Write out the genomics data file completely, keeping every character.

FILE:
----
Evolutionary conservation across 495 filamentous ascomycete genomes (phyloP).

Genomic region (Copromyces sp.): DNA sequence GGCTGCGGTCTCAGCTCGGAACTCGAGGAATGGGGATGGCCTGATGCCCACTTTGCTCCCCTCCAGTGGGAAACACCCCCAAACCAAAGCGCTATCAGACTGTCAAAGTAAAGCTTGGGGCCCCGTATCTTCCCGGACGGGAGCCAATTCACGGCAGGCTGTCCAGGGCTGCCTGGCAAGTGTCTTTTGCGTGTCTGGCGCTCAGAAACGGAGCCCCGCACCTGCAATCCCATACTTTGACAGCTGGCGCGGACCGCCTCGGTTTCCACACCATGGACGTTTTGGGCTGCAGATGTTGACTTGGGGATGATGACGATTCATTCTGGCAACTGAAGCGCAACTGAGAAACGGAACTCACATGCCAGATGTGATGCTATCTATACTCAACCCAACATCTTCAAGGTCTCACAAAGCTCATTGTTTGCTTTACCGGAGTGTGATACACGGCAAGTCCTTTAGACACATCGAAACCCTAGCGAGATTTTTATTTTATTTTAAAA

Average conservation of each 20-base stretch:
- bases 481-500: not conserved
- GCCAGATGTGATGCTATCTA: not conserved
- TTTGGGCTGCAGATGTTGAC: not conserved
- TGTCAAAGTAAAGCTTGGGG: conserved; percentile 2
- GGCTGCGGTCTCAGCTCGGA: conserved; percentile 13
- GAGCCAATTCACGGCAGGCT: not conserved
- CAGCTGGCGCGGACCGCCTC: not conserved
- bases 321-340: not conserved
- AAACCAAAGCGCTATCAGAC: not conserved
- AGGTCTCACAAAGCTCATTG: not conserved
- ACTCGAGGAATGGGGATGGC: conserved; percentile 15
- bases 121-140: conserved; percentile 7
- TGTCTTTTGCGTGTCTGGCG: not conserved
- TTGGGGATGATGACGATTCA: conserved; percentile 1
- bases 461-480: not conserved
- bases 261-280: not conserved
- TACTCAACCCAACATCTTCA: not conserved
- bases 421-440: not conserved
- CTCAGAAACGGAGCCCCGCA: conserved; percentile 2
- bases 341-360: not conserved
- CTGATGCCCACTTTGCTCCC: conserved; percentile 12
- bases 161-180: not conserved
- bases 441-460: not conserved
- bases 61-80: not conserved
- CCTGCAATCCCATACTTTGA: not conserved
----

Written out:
Evolutionary conservation across 495 filamentous ascomycete genomes (phyloP).

Genomic region (Copromyces sp.): DNA sequence GGCTGCGGTCTCAGCTCGGAACTCGAGGAATGGGGATGGCCTGATGCCCACTTTGCTCCCCTCCAGTGGGAAACACCCCCAAACCAAAGCGCTATCAGACTGTCAAAGTAAAGCTTGGGGCCCCGTATCTTCCCGGACGGGAGCCAATTCACGGCAGGCTGTCCAGGGCTGCCTGGCAAGTGTCTTTTGCGTGTCTGGCGCTCAGAAACGGAGCCCCGCACCTGCAATCCCATACTTTGACAGCTGGCGCGGACCGCCTCGGTTTCCACACCATGGACGTTTTGGGCTGCAGATGTTGACTTGGGGATGATGACGATTCATTCTGGCAACTGAAGCGCAACTGAGAAACGGAACTCACATGCCAGATGTGATGCTATCTATACTCAACCCAACATCTTCAAGGTCTCACAAAGCTCATTGTTTGCTTTACCGGAGTGTGATACACGGCAAGTCCTTTAGACACATCGAAACCCTAGCGAGATTTTTATTTTATTTTAAAA

Average conservation of each 20-base stretch:
- bases 481-500: not conserved
- GCCAGATGTGATGCTATCTA: not conserved
- TTTGGGCTGCAGATGTTGAC: not conserved
- TGTCAAAGTAAAGCTTGGGG: conserved; percentile 2
- GGCTGCGGTCTCAGCTCGGA: conserved; percentile 13
- GAGCCAATTCACGGCAGGCT: not conserved
- CAGCTGGCGCGGACCGCCTC: not conserved
- bases 321-340: not conserved
- AAACCAAAGCGCTATCAGAC: not conserved
- AGGTCTCACAAAGCTCATTG: not conserved
- ACTCGAGGAATGGGGATGGC: conserved; percentile 15
- bases 121-140: conserved; percentile 7
- TGTCTTTTGCGTGTCTGGCG: not conserved
- TTGGGGATGATGACGATTCA: conserved; percentile 1
- bases 461-480: not conserved
- bases 261-280: not conserved
- TACTCAACCCAACATCTTCA: not conserved
- bases 421-440: not conserved
- CTCAGAAACGGAGCCCCGCA: conserved; percentile 2
- bases 341-360: not conserved
- CTGATGCCCACTTTGCTCCC: conserved; percentile 12
- bases 161-180: not conserved
- bases 441-460: not conserved
- bases 61-80: not conserved
- CCTGCAATCCCATACTTTGA: not conserved